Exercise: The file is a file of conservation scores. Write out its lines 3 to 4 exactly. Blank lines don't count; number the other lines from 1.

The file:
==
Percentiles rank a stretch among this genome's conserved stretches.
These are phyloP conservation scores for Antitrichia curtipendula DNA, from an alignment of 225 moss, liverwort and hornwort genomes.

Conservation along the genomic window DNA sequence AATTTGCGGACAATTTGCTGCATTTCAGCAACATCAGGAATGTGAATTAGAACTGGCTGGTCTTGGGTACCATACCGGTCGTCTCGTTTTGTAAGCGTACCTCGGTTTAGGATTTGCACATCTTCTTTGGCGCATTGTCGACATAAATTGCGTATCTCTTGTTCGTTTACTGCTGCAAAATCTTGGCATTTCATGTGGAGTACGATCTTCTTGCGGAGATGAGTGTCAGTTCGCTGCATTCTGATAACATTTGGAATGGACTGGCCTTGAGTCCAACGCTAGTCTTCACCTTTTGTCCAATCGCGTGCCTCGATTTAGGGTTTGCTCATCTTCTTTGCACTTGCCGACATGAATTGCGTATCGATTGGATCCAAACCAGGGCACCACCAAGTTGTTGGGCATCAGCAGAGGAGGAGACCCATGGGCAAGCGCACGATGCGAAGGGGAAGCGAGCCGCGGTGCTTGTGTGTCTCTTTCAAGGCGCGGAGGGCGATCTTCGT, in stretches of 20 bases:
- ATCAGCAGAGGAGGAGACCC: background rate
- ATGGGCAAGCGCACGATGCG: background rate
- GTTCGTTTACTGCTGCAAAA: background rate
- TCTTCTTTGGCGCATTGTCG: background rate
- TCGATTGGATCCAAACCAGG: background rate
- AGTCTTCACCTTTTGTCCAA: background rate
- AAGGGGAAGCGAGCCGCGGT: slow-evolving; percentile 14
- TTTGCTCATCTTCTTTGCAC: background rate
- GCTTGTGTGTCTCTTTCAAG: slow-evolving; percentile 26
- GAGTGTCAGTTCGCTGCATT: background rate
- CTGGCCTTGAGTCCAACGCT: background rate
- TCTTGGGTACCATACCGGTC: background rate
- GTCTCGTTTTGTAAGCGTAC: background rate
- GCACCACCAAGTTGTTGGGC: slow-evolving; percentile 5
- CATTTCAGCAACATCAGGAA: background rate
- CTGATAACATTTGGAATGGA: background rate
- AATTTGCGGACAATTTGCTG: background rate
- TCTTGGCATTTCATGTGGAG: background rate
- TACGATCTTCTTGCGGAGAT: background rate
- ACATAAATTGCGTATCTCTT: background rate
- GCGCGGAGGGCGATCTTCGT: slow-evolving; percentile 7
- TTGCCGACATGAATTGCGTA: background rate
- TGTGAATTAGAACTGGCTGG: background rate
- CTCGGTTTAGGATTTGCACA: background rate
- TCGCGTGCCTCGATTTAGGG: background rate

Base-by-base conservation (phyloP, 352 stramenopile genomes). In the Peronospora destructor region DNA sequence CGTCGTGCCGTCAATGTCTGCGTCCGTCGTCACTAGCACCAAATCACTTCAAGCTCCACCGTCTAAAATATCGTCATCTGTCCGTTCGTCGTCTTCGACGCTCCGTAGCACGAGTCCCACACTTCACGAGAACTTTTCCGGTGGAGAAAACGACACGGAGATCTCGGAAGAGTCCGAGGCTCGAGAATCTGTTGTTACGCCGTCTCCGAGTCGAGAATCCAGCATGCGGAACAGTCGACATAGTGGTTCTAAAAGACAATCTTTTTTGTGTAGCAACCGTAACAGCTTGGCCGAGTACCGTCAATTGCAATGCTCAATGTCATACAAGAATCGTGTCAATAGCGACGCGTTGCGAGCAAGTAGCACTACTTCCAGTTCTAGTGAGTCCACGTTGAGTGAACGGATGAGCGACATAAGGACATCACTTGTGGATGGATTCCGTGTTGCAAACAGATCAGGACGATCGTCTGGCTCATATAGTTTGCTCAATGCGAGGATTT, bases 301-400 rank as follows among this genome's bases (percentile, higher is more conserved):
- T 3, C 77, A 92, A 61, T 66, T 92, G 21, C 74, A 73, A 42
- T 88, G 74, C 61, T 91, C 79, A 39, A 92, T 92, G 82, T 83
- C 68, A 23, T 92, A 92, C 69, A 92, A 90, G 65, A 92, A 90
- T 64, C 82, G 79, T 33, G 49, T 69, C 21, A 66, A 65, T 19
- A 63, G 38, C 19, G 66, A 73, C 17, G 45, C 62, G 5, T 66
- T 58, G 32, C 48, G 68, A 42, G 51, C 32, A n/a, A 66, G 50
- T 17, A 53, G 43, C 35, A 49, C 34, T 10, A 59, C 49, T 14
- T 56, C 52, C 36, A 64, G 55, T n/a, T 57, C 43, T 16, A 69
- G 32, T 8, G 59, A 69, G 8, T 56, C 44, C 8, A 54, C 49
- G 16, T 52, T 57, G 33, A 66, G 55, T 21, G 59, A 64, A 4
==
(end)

Conservation along the genomic window DNA sequence AATTTGCGGACAATTTGCTGCATTTCAGCAACATCAGGAATGTGAATTAGAACTGGCTGGTCTTGGGTACCATACCGGTCGTCTCGTTTTGTAAGCGTACCTCGGTTTAGGATTTGCACATCTTCTTTGGCGCATTGTCGACATAAATTGCGTATCTCTTGTTCGTTTACTGCTGCAAAATCTTGGCATTTCATGTGGAGTACGATCTTCTTGCGGAGATGAGTGTCAGTTCGCTGCATTCTGATAACATTTGGAATGGACTGGCCTTGAGTCCAACGCTAGTCTTCACCTTTTGTCCAATCGCGTGCCTCGATTTAGGGTTTGCTCATCTTCTTTGCACTTGCCGACATGAATTGCGTATCGATTGGATCCAAACCAGGGCACCACCAAGTTGTTGGGCATCAGCAGAGGAGGAGACCCATGGGCAAGCGCACGATGCGAAGGGGAAGCGAGCCGCGGTGCTTGTGTGTCTCTTTCAAGGCGCGGAGGGCGATCTTCGT, in stretches of 20 bases:
- ATCAGCAGAGGAGGAGACCC: background rate